Photo courtesy of Adam Coglianese/NYRA
Orb galloped 1 ¼ miles under exercise rider Jenn Patterson at Belmont Park Friday morning as the Kentucky Derby winner continues preparations for the Preakness Stakes on May 18 at Pimlico Race Course.
“I was pleased with everything I’ve been seeing,” McGaughey said.
The Hall of Fame trainer has had trouble taking his eyes off the 3-year-old colt that provided him with his first Derby success at Churchill Downs on May 4.
“He’s filled out so much physically. I look at him and I can’t believe what I’m seeing from last November to now,” McGaughey said. “Mentally, everything’s come together. He was a bit difficult at the gate all of his 2-year-old year, and that’s all behind him. I couldn’t be more pleased with his development.”
Orb, who charged from near the back of the 20-horse field for a dominant 2 ½-length victory in the Kentucky Derby, extended his winning streak to five, starting with his maiden victory at Aqueduct last November.
In his two most recent starts in the Kentucky Derby and Florida Derby, Orb was well in well in front crossing the finish line, leading to speculation that he still has plenty of gas left in the tank.
“I think it’s because he’s getting it done quicker than we think he is,” McGaughey said. “In the Florida Derby, Johnny (Velazquez) said he got there quicker than he thought he would and he had to throttle him down. I think it was the same in the Kentucky Derby. He got to those horses quicker than he (Joel Rosario) thought he would.”
Orb has shown the ability to rally from well back in his races or settle a bit closer to the front if the pace is leisurely.
“He comes from back, but they don’t take him back. It depends on the color of the race. If it’s a fast pace, he’ll be off of it, but if it’s slow, I think he’ll actually be laying up close like he was in the Florida Derby – within four, five, six lengths,” McGaughey said. “And he’s got enough of a punch that you don’t take him out of the game plan when you do lay up close.”
ORB GRAZING AT BELMONT
Photo courtesy of NYRA
In other Preakness news:
Itsmyluckyday, who finished second to Orb in the Florida Derby before faltering to 15th in the Kentucky Derby, galloped at Monmouth Park Friday morning. Trainer Eddie Plesa Jr., who arrived at Monmouth Thursday afternoon from his South Florida home base, supervised the morning exercise.
“He looked as good to me as he did in Kentucky [before the Derby],” Plesa said. “His gallop today was very, very well into the bit. He’s just feeling very good.”
Forecasts for weekend rain in New Jersey caused Plesa to call an audible while mapping out Itsmyluckyday’s work schedule.
“I’m hoping to work him the next couple days. We’re expecting rain up here. I was initially going to work him Sunday, but I’ve moved it up to Saturday,” Plesa said. “We’ll see what it looks like tomorrow. I can work him as late as Monday. If something happens and it’s still raining on Monday, which it could be, I don’t have to work him, but my preference would be to work him.”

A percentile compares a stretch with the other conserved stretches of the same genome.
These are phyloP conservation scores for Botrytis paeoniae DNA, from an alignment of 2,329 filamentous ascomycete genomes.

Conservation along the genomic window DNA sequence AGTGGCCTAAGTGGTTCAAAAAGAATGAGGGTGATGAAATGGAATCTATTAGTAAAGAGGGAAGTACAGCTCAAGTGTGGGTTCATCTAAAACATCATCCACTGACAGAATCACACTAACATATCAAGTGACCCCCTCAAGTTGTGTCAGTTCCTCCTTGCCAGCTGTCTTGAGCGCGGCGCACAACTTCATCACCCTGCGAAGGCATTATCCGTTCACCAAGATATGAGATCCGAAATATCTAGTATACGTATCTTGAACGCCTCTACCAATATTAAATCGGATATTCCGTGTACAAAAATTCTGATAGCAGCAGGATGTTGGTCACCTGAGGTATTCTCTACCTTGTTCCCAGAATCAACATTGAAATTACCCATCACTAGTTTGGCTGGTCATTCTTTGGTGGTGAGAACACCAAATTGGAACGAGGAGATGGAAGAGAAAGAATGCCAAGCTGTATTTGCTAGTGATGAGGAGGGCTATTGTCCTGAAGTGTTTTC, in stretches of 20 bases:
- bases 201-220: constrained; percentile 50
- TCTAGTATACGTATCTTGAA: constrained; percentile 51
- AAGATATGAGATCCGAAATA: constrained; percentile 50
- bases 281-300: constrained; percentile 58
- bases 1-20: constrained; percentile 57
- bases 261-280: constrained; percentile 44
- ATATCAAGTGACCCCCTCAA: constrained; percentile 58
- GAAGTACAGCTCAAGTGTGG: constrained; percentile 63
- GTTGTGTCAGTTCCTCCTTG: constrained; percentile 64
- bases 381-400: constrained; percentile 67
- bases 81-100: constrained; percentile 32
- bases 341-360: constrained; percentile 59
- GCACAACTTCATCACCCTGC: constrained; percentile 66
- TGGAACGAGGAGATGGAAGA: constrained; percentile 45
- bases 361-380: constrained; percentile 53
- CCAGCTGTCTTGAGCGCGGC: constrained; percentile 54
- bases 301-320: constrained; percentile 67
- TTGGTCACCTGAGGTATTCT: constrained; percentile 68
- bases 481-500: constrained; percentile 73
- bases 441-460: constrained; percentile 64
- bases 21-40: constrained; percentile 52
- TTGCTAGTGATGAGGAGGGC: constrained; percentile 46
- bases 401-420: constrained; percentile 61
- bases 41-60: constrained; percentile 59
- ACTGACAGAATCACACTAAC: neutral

Plesa said Itsmyluckyday is tentatively scheduled to ship to Pimlico on Tuesday.
Goldencents turned in an enthusiastic gallop Friday morning at Pimlico Race Course under jockey Kevin Krigger. It was the first piece of serious exercise for the colt since he finished 17th in the Kentucky Derby. He returned to the track Thursday and jogged.
Krigger is spending the two weeks between the Derby and the Preakness with trainer Doug O’Neill’s outfit at Pimlico. He is the exercise rider for all 14 of the O’Neill horses stabled at the Baltimore track and has picked up a pair of mounts on the Saturday racing program at Pimlico, but his priority is Goldencents, the Santa Anita Derby winner.
Goldencents jogged for a half-mile and appeared to be very alert and interested when Krigger asked him to pick up the pace and gallop about six furlongs.
“This is the first time I’ve ever been able to gallop him and I got what I was looking for out of him – a pretty good, relaxed gallop,” Krigger said. “He stayed relaxed and that’s basically what I’m focusing on, letting him achieve the workouts that he needs, not be rank doing it and be comfortable and relaxed. I got that out of him this morning.”
Krigger is looking to become the third African-American rider to win the Preakness and the first since 1898 when Willie Simms won aboard Sly Fox. George “Spider” Anderson captured the 1889 Preakness with Buddhist. Six African-American riders have previously ridden in the Preakness. The last was Wayne Barrett, who finished eighth in 1985 with Sparrowvon.
GOLDENCENTS WINNING SANTA ANITA DERBY UNDER KRIGGER
Photo courtesy of Benoit & Associates
Illinois Derby winner Departing galloped “a spirited” 1 ½ miles in the words of trainer Al Stall Jr. on Friday morning at Churchill Downs. Owned by Claiborne Farm and Adele Dilschneider, Departing is scheduled to work Sunday morning at 8:30, walk Monday and then train the next two mornings before shipping to Pimlico on Wednesday.
GoldMark Farm’s and Whisper Hill Farm’s Mylute galloped 1 ½ miles at Churchill Friday morning. A decision on the Preakness status of the fifth-place Kentucky Derby finisher will be made Saturday morning.
“He trained well this morning and showed good energy. I was satisfied with what I saw and passed that on to the owners,” trainer Tom Amoss said. “After he trains in the morning, I’ll call the owners at seven and we will make a decision on the race.”
All three of trainer D. Wayne Lukas’ Preakness hopefuls, Oxbow, Will Take Charge and Titletown Five, galloped early Friday morning at Churchill. Lukas plans to van nine horses to Pimlico on Tuesday with a 3 a.m. departure from Churchill Downs.